Anatomy and the Construction of Identity

AHA Session 218
History of Science Society 3
Saturday, January 6, 2018: 1:30 PM-3:00 PM
Roosevelt Room 1 (Marriott Wardman Park, Exhibition Level)
Karen A. Rader, Virginia Commonwealth University
Joseph Banks and the Skull Trade
Anita Guerrini, Oregon State University
American Fossils: Exhibiting Nature and Nation in New York’s Great Dinosaur Hall
Alison Laurence, Massachusetts Institute of Technology
Karen A. Rader, Virginia Commonwealth University

Session Abstract

This session looks at human and animal anatomy and the display of human and animal specimens as sites of debates about human identity between the eighteenth and twentieth centuries. It offers three new and distinct narratives that complement and complicate the existing historiography of the anatomical construction of race in the nineteenth century. Rather than focusing on exclusively on race, these papers look at questions of identity: ethnic, national, and gender. Anita Guerrini, a historian of science and medicine, looks in her paper at the last third of the eighteenth century, when the English naturalist Joseph Banks was at the center of a global network of exchange of human skulls. Focusing on the anatomical collections of London surgeon John Hunter, Guerrini examines a shift in collecting practices from medicine to anthropology signaled by an increased emphasis on skulls over other body parts. Skulls uniquely defined humanity and its national and ethnic diversity.

The dioramas at the American Museum of Natural History have famously been examined by Donna Haraway as an example of “Teddy Bear Patriarchy.” Less attention has been paid to Dinosaur Hall, which opened in 1927. Science Studies scholar Alison Laurence shows in her paper that extinct animals could convey concepts of gender, ethnicity and race no less than could dioramas of contemporary animals, particularly because the same people often worked on both kinds of displays.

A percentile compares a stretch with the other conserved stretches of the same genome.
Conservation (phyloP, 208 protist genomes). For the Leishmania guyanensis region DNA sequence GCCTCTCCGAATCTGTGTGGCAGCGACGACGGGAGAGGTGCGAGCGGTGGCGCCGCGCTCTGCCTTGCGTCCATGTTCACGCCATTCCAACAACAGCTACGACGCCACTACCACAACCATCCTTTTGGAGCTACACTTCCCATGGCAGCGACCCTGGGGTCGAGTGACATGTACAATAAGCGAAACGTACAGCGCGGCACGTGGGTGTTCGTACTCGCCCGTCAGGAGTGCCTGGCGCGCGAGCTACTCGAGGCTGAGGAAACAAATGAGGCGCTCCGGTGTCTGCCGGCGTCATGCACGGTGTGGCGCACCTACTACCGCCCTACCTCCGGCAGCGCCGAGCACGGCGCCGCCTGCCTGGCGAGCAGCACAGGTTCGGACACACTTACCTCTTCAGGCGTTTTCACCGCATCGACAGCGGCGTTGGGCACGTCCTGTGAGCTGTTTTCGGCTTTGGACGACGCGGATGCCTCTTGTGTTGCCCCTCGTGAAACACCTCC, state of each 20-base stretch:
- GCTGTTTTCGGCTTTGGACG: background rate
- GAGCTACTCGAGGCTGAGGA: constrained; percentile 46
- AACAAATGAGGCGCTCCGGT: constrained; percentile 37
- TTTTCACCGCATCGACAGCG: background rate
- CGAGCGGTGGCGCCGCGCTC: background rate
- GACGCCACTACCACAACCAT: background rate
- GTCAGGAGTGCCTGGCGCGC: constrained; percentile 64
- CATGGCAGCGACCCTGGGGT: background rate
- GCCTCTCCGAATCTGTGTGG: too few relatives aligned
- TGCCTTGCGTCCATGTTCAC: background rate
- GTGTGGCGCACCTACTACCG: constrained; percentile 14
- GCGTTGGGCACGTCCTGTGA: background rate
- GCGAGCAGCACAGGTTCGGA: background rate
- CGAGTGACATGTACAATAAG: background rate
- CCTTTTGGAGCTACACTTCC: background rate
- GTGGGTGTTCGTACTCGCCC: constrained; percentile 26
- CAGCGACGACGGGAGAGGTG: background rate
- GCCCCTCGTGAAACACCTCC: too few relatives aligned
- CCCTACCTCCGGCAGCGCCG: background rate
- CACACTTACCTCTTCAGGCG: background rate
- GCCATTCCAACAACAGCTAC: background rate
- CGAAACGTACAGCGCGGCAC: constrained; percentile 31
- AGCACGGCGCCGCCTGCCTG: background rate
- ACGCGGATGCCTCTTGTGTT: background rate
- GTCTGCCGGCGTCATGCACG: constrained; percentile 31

Natalia Aleksiun, a historian of Judaism, investigates the same period as Laurence in very different places and circumstances. In East Central Europe between the wars, questions of race, ethnicity, and religion emerged in a bitter struggle within medical faculties over the use of Jewish and Gentile cadavers in anatomical training. Historian of science Karen Rader will offer commentary. Rader has written on animal use in science and most recently on natural history museums.

The audience for this session should cut across diverse subfields, from the history of science and medicine to histories of race, gender, and religion. The presenters represent career stages from graduate student to mid-career to senior scholars, and four different parts of the US.

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